5 major changes coming to windshields in the very near future

May 26, 2016 at 2:36 pm

Windshields, like most modern day items, are becoming much more innovative than ever before.  They are still serving their main purpose which contribute to safety, design, and sophistication, however in the upcoming years we are going to see a transition to this particular part of the vehicle that we have never seen before.  Modern day windshields are begin fabricated with stronger, thinner, and more lightweight materials.  This allows the glass to become strong enough to support the structural role, but still lightweight so that manufacturers can abide by the strict CAFE standards set forth by congress.

  1. Headlights and sun visors will become extinct.

Windshields already contain a rain sensor, which will activate wiper blades when water is detected.  They also will change speed on their own depending on how hard it is precipitating.  The laminated layer between the two panes of glass also leaves more potential for other innovations.  In the future we will see the same photochromic dyes used in transition vision lenses, baked into the windshield.  Engineers are also working with nano technologies to incorporate military style night vision capabilities using thermal imaging.  This would allow drivers to see in the dark without the use of any lighting whatsoever.

  1. Vehicle communications

Manufacturers are looking to adapt solar panel technology directly into the vehicle.  This will not only power hybrids and certain electronics throughout the vehicle, but also will replace alternators for charging batteries and supply the power the vehicle needs for new services.  They will do this by developing a thin layer of photovoltaic cells covering the hood, roof and trunk, or flatbed.  Another development car manufacturers are working on is vehicle to vehicle communication.  This would involve vehicle to cloud uploading and data sharing which would enable cars to talk with each other sharing information such as road closures and detours, accident sights, traffic bottlenecks, and other road hazards.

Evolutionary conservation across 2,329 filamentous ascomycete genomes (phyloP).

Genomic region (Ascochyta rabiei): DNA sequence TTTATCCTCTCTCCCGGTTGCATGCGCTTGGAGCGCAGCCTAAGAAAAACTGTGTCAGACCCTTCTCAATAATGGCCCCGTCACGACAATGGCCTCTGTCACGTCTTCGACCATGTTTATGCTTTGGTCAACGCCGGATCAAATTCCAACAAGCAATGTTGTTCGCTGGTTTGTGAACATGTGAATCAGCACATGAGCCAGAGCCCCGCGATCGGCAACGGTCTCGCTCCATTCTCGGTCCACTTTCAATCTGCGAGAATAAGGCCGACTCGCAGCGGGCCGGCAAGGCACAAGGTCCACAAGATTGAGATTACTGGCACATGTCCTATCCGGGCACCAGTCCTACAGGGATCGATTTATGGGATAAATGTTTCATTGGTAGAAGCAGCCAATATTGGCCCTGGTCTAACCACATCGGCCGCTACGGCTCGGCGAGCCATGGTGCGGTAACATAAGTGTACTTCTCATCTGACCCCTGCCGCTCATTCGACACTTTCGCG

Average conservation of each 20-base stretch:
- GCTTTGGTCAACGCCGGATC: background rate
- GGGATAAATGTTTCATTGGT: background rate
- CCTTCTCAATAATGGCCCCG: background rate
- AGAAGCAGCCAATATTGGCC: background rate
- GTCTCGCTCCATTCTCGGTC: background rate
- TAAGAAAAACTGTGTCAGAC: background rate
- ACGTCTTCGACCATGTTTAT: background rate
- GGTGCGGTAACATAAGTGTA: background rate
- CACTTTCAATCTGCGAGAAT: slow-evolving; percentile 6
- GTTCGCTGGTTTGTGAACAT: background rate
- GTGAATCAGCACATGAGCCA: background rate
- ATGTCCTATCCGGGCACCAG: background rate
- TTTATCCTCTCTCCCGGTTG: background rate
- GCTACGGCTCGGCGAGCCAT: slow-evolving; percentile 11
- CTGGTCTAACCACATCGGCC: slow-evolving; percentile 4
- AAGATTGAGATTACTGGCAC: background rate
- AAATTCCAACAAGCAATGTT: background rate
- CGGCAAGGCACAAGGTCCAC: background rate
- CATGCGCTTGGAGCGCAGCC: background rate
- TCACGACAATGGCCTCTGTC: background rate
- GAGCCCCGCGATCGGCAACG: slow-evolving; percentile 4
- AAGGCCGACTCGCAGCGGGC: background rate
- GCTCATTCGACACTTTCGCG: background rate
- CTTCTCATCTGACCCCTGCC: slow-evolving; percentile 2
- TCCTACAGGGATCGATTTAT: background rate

1. Heads up display

Windshields will begin to display 3D images, much like the way back up cameras can display guidelines for driving in reverse.  The best thing about this addition is that the driver’s eyes will never have to leave the road.  Heads up displays will be integrated into this technology which will allow drivers to access critical information beyond just speed and outside temperature.  Smart windshields will be able to incorporate a number of safety features such as issuing alerts for close obstacles like pedestrians or cyclists, safe braking distances, GPS guidance , and weather and traffic updates.  Another safety feature rolling out in some vehicles is eye-tracking, which is intelligence gathered by observing the driver’s eye movements.  A self-driving vehicle will be able to interpret if a driver has fallen asleep and will guide the car safely off the road.

  1. Sensors and cameras in and around the glass

Within a few years we will see sensors and mini cameras become standard safety equipment, beyond the early adaptation we’ve seen in luxury vehicles.  Basic sensors today already alert drivers of passing vehicles entering into the blind spot.  Other advanced driver assistance systems include lane departure warning alerts, auto correction to keep the tires inside lane markers, and collision avoidance.  These are all small incremental steps on our way towards fully autonomous vehicles.

  1. Say goodbye to wiper blades

A new system, developed by Italian designer Leonardo Fioravanti, self cleans and repels water away from the windshield.  The new system eliminates the need for wiper blades through the use of advanced nanotechnology and aerodynamic principles that combine to ensure constant clear visibility for drivers.  McLaren is also testing a technique of using a high-frequency electronic system that pumps sound waves through the windshield, effectively creating a vibrating ultrasonic force field that deflects water, mud, and even bugs.

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